Implied Volatility (IV)

Implied Volatility of a stock or an index is computed using an option pricing model such as the Black-Scholes. In contrast to historical volatility, which is a measure of price changes in the past, Implied Volatility reflects expectations regarding the stock or market's future volatility. It can also help to gauge whether options are cheap or expensive. Rising implied volatility causes option prices to rise or become more expensive; falling implied volatility results in lower option premiums. Therefore, with everything else being equal, when implied volatility on an option is high, it is better to sell that option; If the implied volatility is low, the option more suitable for buying.

To solve for implied volatility, option pricing models require:

  • the option's expiration date
  • the strike price of the option
  • the price of the underlying asset
  • the dividends paid
  • the prevailing interest rate
  • the current option's price
  • style of options
  • call/put

As mentioned above, when the option premium increases but the other factors remain the same, the change in option price is due to a change in implied volatility. Each option contract has a unique level of implied volatility, which can change over time and as the demand for an option rises or falls. To determine at any given point of time whether implied volatility is relatively high or low (i.e. whether an option is relatively cheap or expensive) it is important to compare the current value of volatility to the levels that existed in the past.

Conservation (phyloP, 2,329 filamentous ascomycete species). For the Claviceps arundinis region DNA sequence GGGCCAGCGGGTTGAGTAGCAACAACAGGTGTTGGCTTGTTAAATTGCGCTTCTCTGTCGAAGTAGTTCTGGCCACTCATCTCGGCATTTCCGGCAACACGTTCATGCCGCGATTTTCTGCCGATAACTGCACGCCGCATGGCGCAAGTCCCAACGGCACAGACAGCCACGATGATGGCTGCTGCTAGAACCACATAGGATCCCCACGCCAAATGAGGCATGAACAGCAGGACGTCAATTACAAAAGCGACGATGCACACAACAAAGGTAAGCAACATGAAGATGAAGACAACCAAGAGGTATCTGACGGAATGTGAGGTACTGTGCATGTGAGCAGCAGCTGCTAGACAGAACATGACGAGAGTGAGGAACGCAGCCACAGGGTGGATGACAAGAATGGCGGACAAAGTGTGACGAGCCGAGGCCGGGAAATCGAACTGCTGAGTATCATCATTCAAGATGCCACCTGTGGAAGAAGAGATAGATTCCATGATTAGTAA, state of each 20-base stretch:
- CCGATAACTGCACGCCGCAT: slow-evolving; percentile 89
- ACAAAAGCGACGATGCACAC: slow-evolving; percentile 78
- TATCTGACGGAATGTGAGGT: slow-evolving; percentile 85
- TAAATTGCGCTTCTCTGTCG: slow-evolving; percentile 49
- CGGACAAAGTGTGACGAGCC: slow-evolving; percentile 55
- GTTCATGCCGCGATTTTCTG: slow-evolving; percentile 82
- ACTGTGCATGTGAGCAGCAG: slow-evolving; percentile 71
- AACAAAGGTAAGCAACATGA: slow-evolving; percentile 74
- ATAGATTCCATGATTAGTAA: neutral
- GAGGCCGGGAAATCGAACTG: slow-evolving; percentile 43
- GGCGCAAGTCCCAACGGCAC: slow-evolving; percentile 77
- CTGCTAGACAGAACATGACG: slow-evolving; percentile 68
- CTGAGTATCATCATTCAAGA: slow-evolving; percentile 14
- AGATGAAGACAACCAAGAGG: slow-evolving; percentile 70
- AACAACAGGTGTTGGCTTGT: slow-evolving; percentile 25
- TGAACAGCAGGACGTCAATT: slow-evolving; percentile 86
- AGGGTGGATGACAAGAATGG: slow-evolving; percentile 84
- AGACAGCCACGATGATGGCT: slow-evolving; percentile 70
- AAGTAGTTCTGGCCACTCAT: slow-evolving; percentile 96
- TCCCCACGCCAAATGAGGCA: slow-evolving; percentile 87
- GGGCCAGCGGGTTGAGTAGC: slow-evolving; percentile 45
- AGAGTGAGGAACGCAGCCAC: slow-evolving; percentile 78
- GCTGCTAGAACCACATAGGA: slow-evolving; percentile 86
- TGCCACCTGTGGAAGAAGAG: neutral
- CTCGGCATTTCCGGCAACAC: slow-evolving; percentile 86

The Black-Scholes model suggests that every option imply the same volatility for underlying, but as it can be seen from practice every option implies different volatility. Implied volatility often tends to be higher for out-the-money (OTM) and in-the-money (ITM) options compared to at-the-money, in this case OTM and ITM options represent increased risk on potentially very large movements in the underlying; to compensate for this risk, they tend to be priced higher. Sometimes Implied Volatility for OTM and ITM options is lower than for ATM. For more information see Volatility Skew.

volatility skew chart
Note: those charts are available to Advanced Options service subscribers.

As mentioned above, each option contract has a unique level of volatility. It is referred to as a skew of implied volatility. Large skew creates trading opportunities. Implied Volatility can be used to monitor the market's opinion about the Volatility of a particular stock, to estimate the price of one option from the price of another option. As implied volatilities are different for different options, it is better to use some representative value of volatility for analysis, for example, the Implied Volatility Index, Normalized Volatility Surface, VIX etc

One of the convenient ways of looking at the volatilities of all options in a historical perspective is the volatility surface, which is described below.